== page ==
Lousy Cartoonist Blames 'libertarian negligence' for Potholes in L.A. and Afghanistan
The main question about Ted Rall after all these years is whether the rancid cartoonist's draftsmanship is as miserable as his logic. (Look to the right to see that tension play out in real time.) In an L.A. Times opinion piece about potholes yesterday, however, Rall's horrendous argumentation may have finally gained the upper (lower?) hand.
Here's your spit-take of a headline: "Potholes and crumbling roads, brought to you by libertarian negligence." Come again?
What would happen if the potholes never got fixed? The libertarian "the government that governs best is the government that doesn't exist" hypothesis is my tongue-in-cheek suggestion in today's cartoon.
Actually, I know the answer. I've seen the state of roads after decades of libertarianism/negligence — and my back has felt it — in Afghanistan before the U.S. began road reconstruction around 2005.
Granted, Afghanistan has been laboring under the yoke of libertarian misrule for decades now, but what about the City of Angels? Well, the 15-member City Council—the one that recently passed the biggest teaching moment of a minimum wage hike in the country—contains exactly one registered Republican, and zero Libertarians. For the past 55 years the city has had exactly one non-Democratic mayor, widely derided by conservatives as a RINO. A political power structure once famous for anti-union sentiment has now become so thoroughly labor-dominated that local bosses don't even bat an eye about publicly lobbying for individualized carve-outs to laws they just pushed through.
Meanwhile, when it comes to potholes, the people who care about them longer than tax-hike day tend to be—wait for it!—libertarian, while the people who put scare-quotes around "pothole politics" tend to share more in common politically with Ted Rall. As I wrote in 2008:
In Los Angeles, my former city representative, Tom LaBonge, was tolerated as an eccentric for being the only member of the 15-member City Council to express genuine interest in street repairs (though the road in front of my house still had craters large enough to hide a baby). When a coalition of black, brown, and lefty-white politicians took over city government early this decade, one local alternative weekly urged the council to "think big" and not get bogged down in mere "pothole politics."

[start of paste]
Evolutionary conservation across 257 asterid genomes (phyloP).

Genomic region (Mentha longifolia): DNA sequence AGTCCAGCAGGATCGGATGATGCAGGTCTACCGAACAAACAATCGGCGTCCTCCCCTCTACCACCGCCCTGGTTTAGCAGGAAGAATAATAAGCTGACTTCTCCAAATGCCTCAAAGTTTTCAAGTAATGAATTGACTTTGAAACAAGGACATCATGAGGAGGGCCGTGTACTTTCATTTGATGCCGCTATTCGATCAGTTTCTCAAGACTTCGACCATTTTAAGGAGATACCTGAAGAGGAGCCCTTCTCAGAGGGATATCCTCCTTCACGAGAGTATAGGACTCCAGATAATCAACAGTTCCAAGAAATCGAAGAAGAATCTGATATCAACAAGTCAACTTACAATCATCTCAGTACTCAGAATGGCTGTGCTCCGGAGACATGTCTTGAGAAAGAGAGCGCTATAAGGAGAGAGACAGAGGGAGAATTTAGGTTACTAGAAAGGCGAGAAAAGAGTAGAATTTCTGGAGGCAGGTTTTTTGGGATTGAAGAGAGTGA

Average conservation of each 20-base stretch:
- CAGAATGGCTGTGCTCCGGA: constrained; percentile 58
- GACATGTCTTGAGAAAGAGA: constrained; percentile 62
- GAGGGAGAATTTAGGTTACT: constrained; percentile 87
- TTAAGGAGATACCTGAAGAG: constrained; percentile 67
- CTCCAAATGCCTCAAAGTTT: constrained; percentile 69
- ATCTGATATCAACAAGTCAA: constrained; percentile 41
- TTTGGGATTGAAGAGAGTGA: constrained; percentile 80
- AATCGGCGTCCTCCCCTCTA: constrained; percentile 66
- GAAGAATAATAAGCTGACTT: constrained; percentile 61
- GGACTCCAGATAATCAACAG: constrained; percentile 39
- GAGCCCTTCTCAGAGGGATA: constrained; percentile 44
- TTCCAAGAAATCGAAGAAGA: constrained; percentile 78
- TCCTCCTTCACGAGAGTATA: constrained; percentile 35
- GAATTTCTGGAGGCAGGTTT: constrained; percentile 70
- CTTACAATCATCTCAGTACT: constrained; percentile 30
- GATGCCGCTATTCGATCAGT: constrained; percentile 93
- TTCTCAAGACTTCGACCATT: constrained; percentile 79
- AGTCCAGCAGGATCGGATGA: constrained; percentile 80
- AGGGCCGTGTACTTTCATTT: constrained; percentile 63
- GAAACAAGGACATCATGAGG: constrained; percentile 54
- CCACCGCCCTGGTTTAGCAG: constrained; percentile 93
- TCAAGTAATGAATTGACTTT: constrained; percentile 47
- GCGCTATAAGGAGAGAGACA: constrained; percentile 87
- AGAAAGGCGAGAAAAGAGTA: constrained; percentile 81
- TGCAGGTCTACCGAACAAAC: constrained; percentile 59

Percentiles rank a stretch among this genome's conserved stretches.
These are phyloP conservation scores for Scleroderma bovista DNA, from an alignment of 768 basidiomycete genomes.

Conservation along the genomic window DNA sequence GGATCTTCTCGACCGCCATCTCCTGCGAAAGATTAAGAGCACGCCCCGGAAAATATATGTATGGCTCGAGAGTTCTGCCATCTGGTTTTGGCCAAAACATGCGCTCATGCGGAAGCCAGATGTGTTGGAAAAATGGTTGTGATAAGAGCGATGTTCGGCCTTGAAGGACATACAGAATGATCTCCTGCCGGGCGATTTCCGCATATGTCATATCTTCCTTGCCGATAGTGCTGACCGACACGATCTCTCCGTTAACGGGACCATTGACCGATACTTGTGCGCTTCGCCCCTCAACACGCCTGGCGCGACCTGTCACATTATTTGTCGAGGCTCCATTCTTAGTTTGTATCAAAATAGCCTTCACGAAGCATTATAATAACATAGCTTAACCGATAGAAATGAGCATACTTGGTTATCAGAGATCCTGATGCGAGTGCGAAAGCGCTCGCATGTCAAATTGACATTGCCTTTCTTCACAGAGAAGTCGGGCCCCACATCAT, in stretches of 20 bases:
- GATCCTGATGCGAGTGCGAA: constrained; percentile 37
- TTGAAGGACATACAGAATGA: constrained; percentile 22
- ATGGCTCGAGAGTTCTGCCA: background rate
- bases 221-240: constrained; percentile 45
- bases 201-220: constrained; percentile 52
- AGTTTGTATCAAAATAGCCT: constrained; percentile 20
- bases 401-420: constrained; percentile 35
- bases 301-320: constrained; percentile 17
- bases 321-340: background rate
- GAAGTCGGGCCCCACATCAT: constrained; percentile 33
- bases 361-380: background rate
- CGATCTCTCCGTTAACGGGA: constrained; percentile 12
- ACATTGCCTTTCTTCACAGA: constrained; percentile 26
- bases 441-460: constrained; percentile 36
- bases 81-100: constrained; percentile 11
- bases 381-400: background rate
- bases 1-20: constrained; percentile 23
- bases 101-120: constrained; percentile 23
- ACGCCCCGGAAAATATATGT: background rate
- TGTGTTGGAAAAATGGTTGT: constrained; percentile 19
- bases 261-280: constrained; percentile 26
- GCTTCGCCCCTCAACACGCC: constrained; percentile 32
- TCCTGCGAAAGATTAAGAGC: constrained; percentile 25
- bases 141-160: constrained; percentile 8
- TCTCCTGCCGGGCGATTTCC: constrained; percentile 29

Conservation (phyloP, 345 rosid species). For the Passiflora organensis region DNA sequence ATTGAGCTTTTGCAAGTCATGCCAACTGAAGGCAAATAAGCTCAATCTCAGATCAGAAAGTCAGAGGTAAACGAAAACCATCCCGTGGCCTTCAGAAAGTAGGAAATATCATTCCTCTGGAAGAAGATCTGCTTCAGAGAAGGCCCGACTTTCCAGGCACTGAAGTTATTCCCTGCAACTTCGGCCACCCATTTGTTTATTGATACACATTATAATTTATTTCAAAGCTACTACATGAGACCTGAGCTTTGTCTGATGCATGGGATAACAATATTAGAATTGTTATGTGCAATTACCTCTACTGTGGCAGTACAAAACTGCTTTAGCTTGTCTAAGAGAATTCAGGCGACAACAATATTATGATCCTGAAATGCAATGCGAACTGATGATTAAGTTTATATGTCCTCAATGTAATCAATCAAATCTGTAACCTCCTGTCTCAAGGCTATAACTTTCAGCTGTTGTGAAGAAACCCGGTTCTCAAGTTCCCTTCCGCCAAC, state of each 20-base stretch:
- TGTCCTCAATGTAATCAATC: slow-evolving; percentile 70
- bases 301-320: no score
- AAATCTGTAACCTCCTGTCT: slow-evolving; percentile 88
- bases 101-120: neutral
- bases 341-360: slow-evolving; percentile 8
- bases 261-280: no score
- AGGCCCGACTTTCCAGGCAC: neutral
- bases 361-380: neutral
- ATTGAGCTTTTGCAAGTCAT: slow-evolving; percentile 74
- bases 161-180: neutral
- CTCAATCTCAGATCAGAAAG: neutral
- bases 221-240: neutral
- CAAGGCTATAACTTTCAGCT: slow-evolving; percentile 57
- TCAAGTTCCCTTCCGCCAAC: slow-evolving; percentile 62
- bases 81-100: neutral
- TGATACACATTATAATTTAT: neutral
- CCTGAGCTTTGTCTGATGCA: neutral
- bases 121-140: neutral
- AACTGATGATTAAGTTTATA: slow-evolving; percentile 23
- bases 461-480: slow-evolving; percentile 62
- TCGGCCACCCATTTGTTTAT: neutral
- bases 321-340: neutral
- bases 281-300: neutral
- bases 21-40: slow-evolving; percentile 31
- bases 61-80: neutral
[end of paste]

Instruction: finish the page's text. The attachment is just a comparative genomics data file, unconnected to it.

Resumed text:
Rall's column starts off with this bit of delusional thinking: "The L.A. City Council approved a budget that would, among many other things, allow the city to fill 350,000 potholes." Why is that delusional? Because as Reason told you in 2011, we've been here before:
Angelenos […] voted in 2008 to approve a new county-wide sales tax, set at the seemingly reasonable rate of a ha'penny. Measure R was heavily advertised as a tax that would fix potholes,repair the county's disgraceful road infrastructure, and "get traffic moving." The Los Angeles County MTA's Measure R splash page highlights the road and driving elements of the measure, with its top bullet point noting that MTA has disbursed "$100 million for…projects such as pothole repairs, major street resurfacing, left-turn signals, bikeways, pedestrian improvements, streetscapes, traffic signal synchronization and local transit services."
More than two years in, Los Angeles now fixes nearly a third fewer potholes than it did before. According to the Measure R expenditure plan [pdf] a mere 15 percent of money from the sales tax is designated for road service. The largest portion goes to new rail projects, though only the Expo Line from USC is currently under active construction.
Literally every year, the city's debased political class promises to fix potholes forever if voters only approve this one last tax increase. Meanwhile, city monies are routinely squandered on everything but. L.A.'s own controller said as recently as last year that money is not the problem with street repair:
The streets bureau also does not always prioritize its repair work based on common-sense criteria such as traffic volume, heavy vehicle loads and mass-transit loads. So despite the slurry work that's taken place, some of the city's busiest and most important thoroughfares remain in the worst condition, impeding traffic and commerce, making bike riding unsafe and turning bus rides into bumpy, uncomfortable journeys.
Our auditors also found that the Bureau of Street Services has undercollected $190 million in fees from utility companies that cut and dig into our streets, money that could have been used to perform miles of repairs. Likewise, between 2011 and 2013, it did not fully utilize its budgeted funds. Auditors found that $21 million earmarked for street repairs was returned to various funding sources unused. And the city has also spent more to produce its own asphalt than it would have if it had paid a vendor for it.
So yes, go ahead and blame libertarians, Ted Rall. Meanwhile, for those who wish to actually solve rampant infrastructure problems in Democratic-dominated municipalities, you might want to consult the libertarian next door:
Thanks to serial tipster CharlesWT for the link.